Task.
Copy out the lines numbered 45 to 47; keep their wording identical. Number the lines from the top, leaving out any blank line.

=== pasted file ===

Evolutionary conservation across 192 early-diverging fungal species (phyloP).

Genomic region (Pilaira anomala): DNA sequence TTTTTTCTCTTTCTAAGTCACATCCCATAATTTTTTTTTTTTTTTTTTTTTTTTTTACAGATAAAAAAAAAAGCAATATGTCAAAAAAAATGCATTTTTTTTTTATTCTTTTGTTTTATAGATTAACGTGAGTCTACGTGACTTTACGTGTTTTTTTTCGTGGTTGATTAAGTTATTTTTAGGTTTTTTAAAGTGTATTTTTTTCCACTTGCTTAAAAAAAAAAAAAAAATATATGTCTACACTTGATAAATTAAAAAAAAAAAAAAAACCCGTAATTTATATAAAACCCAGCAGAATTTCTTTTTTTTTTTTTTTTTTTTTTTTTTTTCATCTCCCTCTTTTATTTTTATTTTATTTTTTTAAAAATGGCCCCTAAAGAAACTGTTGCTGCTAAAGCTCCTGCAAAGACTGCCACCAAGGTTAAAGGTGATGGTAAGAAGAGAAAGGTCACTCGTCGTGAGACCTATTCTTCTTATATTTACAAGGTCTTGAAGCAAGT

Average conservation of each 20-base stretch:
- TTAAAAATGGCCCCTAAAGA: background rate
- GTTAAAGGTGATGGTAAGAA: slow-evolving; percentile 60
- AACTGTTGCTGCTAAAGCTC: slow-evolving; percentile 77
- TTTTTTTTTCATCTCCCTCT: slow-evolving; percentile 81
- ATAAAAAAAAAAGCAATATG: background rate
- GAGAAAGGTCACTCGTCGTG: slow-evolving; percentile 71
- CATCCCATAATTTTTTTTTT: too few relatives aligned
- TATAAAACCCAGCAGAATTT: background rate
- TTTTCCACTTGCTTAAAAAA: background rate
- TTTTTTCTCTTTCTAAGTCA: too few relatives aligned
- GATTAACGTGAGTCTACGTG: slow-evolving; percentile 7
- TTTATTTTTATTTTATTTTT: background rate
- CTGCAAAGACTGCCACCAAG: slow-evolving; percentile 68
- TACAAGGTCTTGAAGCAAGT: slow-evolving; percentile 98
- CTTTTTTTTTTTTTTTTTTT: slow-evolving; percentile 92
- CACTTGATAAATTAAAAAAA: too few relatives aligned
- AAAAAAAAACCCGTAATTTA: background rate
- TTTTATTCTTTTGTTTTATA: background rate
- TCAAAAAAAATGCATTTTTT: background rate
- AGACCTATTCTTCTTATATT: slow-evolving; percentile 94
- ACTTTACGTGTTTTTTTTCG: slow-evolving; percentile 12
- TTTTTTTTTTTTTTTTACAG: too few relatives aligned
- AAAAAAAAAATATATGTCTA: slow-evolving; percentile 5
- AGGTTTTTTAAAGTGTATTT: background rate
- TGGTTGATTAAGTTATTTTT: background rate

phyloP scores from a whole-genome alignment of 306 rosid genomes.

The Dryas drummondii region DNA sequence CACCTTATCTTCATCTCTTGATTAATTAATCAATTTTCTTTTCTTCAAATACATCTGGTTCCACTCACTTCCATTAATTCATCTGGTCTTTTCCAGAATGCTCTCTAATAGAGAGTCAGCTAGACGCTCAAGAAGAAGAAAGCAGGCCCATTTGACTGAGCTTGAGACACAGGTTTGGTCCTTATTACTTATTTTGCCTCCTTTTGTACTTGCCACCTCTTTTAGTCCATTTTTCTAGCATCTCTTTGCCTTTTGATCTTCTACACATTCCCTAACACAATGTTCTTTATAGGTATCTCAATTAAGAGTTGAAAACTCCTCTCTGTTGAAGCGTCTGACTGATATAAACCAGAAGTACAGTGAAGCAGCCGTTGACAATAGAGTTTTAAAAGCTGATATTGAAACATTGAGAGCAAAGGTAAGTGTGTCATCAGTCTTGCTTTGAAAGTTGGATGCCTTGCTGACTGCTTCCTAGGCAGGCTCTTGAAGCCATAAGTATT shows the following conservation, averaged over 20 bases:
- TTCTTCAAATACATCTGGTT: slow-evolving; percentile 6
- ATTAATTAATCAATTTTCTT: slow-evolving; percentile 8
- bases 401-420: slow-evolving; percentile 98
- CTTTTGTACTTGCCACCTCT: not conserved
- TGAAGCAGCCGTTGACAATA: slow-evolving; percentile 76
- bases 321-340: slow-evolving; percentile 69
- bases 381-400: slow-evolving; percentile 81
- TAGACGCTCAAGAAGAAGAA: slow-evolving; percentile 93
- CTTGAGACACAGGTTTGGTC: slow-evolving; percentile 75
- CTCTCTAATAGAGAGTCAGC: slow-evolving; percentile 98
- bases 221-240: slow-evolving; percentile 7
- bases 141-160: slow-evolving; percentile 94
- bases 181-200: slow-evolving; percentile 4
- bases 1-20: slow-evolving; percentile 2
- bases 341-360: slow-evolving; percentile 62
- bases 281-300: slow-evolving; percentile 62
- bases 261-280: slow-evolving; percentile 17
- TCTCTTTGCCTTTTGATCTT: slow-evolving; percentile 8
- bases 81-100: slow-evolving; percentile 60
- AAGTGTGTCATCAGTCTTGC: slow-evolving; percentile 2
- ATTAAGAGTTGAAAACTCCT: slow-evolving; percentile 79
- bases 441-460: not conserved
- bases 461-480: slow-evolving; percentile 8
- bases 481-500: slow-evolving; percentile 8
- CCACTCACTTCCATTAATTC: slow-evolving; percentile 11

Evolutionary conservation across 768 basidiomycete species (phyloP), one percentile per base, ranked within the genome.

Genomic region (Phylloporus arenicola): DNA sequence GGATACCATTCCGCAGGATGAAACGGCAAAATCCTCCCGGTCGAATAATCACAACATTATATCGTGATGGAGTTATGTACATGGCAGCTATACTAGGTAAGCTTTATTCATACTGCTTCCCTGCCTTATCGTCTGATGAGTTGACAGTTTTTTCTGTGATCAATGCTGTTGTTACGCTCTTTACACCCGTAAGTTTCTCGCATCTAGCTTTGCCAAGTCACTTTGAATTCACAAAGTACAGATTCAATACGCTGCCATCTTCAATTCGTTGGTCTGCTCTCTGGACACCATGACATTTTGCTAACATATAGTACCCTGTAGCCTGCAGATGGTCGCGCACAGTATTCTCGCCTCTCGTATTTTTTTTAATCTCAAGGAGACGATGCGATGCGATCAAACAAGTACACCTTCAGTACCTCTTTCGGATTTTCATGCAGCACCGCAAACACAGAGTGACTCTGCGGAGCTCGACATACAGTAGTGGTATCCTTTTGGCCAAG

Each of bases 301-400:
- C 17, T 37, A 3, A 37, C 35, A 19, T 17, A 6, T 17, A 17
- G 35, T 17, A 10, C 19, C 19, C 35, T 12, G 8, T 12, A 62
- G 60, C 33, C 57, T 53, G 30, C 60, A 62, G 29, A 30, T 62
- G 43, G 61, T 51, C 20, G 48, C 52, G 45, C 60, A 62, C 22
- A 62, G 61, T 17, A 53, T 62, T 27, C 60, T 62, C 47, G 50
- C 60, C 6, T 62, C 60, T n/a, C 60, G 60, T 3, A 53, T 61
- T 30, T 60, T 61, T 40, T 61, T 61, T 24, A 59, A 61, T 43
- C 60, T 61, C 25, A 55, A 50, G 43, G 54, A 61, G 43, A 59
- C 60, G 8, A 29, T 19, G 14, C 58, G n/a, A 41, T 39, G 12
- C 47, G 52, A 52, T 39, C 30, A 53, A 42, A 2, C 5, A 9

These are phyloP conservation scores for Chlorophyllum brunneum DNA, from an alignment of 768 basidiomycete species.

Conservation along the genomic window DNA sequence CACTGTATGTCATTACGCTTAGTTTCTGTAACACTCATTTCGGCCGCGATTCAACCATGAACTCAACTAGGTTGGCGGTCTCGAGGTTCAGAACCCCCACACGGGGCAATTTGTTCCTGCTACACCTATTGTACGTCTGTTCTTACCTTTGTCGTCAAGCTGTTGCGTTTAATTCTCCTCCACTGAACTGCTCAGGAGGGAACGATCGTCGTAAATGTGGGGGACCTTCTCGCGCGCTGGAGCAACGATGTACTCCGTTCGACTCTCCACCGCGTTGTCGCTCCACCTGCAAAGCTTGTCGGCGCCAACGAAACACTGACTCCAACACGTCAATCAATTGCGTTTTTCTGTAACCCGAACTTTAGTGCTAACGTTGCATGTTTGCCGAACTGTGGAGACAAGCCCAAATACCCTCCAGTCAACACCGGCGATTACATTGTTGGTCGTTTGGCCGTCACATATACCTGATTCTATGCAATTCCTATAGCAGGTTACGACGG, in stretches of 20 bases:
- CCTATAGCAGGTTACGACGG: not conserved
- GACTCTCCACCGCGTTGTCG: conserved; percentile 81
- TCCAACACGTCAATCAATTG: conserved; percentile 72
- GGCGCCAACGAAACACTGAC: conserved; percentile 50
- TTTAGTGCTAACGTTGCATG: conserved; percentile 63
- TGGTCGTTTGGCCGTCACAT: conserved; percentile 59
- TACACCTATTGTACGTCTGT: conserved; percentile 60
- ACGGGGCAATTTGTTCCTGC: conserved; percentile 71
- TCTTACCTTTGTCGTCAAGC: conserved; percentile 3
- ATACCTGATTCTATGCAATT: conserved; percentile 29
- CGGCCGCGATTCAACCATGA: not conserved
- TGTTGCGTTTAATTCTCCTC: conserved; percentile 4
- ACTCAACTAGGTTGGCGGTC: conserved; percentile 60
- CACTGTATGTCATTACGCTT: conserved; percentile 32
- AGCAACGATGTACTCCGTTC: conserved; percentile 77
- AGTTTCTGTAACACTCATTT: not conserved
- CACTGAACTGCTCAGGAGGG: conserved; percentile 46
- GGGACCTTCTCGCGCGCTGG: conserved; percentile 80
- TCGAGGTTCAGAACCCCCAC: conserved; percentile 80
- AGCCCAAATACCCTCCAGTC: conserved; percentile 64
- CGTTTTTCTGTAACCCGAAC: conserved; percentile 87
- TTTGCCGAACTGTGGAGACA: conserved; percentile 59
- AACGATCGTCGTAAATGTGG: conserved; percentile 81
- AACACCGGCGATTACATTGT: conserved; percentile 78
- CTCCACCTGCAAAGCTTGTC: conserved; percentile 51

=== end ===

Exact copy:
- bases 341-360: slow-evolving; percentile 62
- bases 281-300: slow-evolving; percentile 62
- bases 261-280: slow-evolving; percentile 17